Islamic State crisis: The rise of jihadists in Iraq and Syria
As Islamic State (IS) seeks to expand the territory under its control in Iraq and Syria, attacking the border town of Kobane, the BBC's Paul Wood charts the rise of jihadist groups in the region.
"This is Crusader-Arab treachery, a war on all Sunnis," read a placard at a recent protest in Syria against civilian casualties said to be the result of US air strikes.
If bombing is killing some civilians, it is no surprise. Islamic State is a relatively small, irregular force, dispersed among the population.
But more than that - in the conservative, rural Sunni Arab heartland, most of the IS fighters are local tribesmen. The jihadists are not some foreign blight. They grew out of the soil of Iraq and Syria.
At the start, the Arab Spring and the promise of democracy seemed to make al-Qaeda, or its variants, irrelevant. But two years into Syria's civil war, I remember bumping into a senior officer with the Free Syrian Army (FSA), one of those touted by Western diplomats as a secular moderate.
I learned later that he had just appeared on YouTube next to a notoriously bloodthirsty Chechen jihadist commander.
"We kiss the hand that holds the trigger against Assad," he had declared.
As the civil war ground on, the rebels began to change. Some I knew who had not seemed particularly religious started to pepper their conversation with quotes from the Koran.
The explanation was partly that fighters who risked their lives every day, and saw death all around them, had rediscovered and strengthened their faith.
They had also lost hope that serious Western help would ever come. Instead, they had turned to the jihadists, funded by rich patrons in the Gulf.
From the shadows
One of those jihadist groups was the al-Nusra Front, al-Qaeda's Syrian subsidiary, which is now being bombed along with Islamic State.
We encountered them back in January 2013, just as they were emerging from the shadows.
This feared and secretive group agreed to speak to us. I asked them whether the jihad would continue if a democratic Syria rejected their aim of establishing an Islamic state.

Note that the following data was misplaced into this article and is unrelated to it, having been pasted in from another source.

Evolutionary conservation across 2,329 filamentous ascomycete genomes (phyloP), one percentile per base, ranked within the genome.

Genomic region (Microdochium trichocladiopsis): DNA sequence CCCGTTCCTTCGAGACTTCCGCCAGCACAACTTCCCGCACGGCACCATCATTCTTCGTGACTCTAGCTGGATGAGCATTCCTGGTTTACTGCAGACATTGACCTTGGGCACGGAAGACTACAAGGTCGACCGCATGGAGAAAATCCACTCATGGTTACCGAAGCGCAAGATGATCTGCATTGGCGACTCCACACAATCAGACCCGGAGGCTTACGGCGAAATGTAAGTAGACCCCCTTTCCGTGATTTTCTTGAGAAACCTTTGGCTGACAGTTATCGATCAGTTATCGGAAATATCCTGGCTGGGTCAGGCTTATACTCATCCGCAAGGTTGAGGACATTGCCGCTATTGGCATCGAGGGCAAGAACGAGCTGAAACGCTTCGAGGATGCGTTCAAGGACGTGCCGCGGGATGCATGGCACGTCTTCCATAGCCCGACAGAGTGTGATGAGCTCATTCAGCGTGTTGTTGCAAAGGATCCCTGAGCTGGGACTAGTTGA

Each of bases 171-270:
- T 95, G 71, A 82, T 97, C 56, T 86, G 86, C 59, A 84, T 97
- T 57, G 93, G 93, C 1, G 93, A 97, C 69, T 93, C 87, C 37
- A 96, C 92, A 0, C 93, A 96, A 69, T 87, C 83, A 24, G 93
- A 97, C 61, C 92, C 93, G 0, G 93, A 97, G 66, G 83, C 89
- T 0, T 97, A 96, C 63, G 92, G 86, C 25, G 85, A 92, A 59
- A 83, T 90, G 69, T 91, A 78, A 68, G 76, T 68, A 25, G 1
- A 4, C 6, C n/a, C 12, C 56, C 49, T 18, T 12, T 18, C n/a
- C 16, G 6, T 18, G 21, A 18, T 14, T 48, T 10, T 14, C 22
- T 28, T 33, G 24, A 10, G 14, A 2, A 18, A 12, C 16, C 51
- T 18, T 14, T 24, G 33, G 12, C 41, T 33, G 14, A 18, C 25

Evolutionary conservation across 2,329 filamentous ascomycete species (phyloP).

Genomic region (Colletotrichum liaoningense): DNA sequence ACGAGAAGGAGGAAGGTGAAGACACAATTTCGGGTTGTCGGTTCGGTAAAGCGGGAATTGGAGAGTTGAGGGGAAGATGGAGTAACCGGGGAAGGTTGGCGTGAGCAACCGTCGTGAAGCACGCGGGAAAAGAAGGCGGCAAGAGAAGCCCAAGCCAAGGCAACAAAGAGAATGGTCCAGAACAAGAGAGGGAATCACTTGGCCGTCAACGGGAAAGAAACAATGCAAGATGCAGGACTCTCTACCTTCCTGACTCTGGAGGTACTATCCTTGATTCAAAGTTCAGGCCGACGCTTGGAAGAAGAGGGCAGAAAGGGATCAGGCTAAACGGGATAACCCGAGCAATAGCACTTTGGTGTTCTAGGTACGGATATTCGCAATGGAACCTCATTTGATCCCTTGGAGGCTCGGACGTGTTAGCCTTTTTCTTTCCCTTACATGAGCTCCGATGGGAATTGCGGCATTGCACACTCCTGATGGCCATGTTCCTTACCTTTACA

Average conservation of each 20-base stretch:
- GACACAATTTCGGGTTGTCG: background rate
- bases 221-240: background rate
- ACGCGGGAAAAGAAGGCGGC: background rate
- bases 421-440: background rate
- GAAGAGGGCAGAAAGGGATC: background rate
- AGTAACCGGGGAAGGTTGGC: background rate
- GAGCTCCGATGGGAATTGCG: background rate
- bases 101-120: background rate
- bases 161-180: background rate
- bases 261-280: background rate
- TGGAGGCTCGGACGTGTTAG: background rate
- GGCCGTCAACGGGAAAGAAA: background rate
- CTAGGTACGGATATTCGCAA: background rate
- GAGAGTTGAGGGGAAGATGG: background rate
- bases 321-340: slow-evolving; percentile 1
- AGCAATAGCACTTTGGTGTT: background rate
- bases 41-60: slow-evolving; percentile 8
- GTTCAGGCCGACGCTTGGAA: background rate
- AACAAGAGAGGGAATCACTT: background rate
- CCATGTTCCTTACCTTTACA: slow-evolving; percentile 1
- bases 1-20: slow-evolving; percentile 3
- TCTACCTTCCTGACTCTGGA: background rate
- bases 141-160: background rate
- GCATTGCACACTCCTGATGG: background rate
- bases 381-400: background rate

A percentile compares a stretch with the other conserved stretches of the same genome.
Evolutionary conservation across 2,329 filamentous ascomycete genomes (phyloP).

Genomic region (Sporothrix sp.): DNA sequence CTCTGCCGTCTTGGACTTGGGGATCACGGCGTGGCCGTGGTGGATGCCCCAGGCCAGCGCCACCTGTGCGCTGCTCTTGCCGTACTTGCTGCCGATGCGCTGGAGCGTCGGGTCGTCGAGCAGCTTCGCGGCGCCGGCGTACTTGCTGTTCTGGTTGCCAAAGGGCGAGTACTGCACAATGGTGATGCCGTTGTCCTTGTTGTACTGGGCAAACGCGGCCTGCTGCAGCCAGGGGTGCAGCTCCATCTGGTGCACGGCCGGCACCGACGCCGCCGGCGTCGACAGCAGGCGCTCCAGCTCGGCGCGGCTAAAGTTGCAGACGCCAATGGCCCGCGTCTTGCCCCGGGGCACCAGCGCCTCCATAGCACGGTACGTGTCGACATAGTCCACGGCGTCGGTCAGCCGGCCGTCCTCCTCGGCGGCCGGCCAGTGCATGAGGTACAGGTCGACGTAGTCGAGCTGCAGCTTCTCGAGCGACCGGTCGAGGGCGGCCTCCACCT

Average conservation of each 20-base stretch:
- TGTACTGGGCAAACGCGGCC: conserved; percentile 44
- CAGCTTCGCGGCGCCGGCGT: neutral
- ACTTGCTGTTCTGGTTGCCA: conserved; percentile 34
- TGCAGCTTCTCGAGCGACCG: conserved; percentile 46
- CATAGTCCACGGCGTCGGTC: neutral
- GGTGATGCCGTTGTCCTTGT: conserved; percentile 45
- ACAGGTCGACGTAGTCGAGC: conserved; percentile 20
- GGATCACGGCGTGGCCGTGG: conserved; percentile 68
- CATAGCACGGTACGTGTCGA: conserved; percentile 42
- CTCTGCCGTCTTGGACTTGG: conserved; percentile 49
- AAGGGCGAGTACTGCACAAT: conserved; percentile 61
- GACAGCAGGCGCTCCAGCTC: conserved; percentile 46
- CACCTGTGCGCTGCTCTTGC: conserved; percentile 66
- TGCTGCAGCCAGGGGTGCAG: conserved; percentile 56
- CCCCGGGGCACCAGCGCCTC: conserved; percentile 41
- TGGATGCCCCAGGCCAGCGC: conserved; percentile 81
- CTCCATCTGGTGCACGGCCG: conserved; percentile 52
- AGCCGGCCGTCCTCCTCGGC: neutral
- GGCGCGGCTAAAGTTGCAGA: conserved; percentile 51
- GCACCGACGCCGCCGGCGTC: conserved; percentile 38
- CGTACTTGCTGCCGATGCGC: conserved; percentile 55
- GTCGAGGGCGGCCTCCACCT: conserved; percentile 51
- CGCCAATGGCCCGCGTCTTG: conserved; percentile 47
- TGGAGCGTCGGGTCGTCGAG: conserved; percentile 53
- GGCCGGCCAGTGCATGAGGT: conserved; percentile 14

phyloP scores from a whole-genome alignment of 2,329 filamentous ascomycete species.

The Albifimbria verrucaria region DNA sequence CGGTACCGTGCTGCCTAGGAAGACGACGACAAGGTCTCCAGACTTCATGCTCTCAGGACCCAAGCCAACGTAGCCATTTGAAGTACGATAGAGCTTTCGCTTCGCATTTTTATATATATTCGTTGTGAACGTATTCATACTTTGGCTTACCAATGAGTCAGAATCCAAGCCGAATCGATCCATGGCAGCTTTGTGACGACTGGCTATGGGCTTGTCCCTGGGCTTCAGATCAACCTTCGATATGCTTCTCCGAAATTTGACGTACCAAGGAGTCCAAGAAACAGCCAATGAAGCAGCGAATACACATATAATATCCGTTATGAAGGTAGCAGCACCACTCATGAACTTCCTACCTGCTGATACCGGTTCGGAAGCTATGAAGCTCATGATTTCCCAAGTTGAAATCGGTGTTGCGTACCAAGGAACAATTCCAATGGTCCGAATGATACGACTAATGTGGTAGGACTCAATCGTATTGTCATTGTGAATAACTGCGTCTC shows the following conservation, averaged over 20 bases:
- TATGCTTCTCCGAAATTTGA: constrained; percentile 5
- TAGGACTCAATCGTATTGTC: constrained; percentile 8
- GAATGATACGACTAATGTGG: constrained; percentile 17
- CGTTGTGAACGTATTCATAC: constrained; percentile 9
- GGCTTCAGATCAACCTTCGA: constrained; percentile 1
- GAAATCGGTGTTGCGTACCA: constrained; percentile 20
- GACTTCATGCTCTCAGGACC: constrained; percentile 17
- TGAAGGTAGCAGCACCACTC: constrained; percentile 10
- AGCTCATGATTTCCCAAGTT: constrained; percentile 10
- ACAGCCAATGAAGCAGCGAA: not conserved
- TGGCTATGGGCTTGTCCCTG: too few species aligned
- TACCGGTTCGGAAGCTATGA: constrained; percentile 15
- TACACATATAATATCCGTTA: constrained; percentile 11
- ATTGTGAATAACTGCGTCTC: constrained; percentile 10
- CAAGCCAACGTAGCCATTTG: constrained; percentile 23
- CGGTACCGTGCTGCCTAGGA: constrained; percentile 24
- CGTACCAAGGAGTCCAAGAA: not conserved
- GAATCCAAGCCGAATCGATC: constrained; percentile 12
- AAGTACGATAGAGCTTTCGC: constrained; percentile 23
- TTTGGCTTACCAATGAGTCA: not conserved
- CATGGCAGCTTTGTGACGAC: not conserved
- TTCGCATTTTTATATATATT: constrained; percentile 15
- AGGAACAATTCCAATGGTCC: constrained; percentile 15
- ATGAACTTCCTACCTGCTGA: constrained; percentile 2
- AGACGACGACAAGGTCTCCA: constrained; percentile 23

"That will never happen," said a commander. "Syria is an Islamic country and people love Islam. They're fed up of secular regimes. It's impossible that they would reject Sharia."
Well-funded, and well-organised, less inclined to the thievery and kidnapping practised by parts of the FSA, al-Nusra quickly became one of the strongest rebel groups. They began a bloody struggle over who would control Syria's revolution against the jihadists who now make up Islamic State.
Other rebel groups - mostly from the FSA - sided with al-Nusra in that struggle and - this time last year - joined them in issuing "Communique No 1". That also broke with Syria's Western-backed political opposition, the National Coalition.
War within a war
Communique No 1 was a clear statement that the rebels were fighting for Sharia, not democracy. It was an evisceration of Western policy - increasingly, Western governments would find it difficult to identify rebel groups they could back in Syria's uprising.
Meanwhile, there was a civil war within the civil war - a struggle between different groups of Islamists. Al-Nusra and the other rebel groups pushed Islamic State out of Aleppo and back to their headquarters of Raqqa.
IS - ever flexible - turned to Iraq. There, Sunni grievances against the Shia-led government, had presented them with an opening. They seized it in June of this year when they took control of Iraq's second largest city, Mosul.
I suspect that even IS was surprised by the speed and scale of the victory in Mosul.
The immense corruption in the Iraqi security forces was partly to blame. And Shia soldiers did not want to fight for predominantly Sunni cities like Mosul or Tikrit, while many Sunnis viewed the Shia-led government in Baghdad as murderously sectarian.
In Mosul, IS captured tonnes of weapons and ammunition, and hundreds of armoured vehicles and tanks. They also captured the propaganda initiative - young Sunnis flocked to the cause. In Syria, therefore, IS was able to go on the offensive once again.
The jihadists are closing in, advancing along the main road to Kobane; the Kurds know they must stop them there or lose the town.
The Kurds say that air strikes have not stopped IS from moving forces up to confront them. They are pleading for a more decisive Western intervention. Islamic State fighters filmed themselves on the road to Kobane happy and relaxed. They believe victory is within their grasp.
Still, in Kobane, the US has a Kurdish infantry that can take advantage of air strikes. It may simply take more intensive strikes to tip the balance.
Elsewhere in Syria, there are hundreds of Sunni Arab armed groups, many of them Islamist.
Al-Nusra is talking about uniting with its old rival, Islamic State, and could take other rebel groups with them.
For bombing to work in Syria, the US and other Western powers must find a reliable partner among the rebels groups. That is something they have struggled to do in three years of civil war.
It is another reason why - as the politicians have warned - the struggle against Islamic State will be a long war.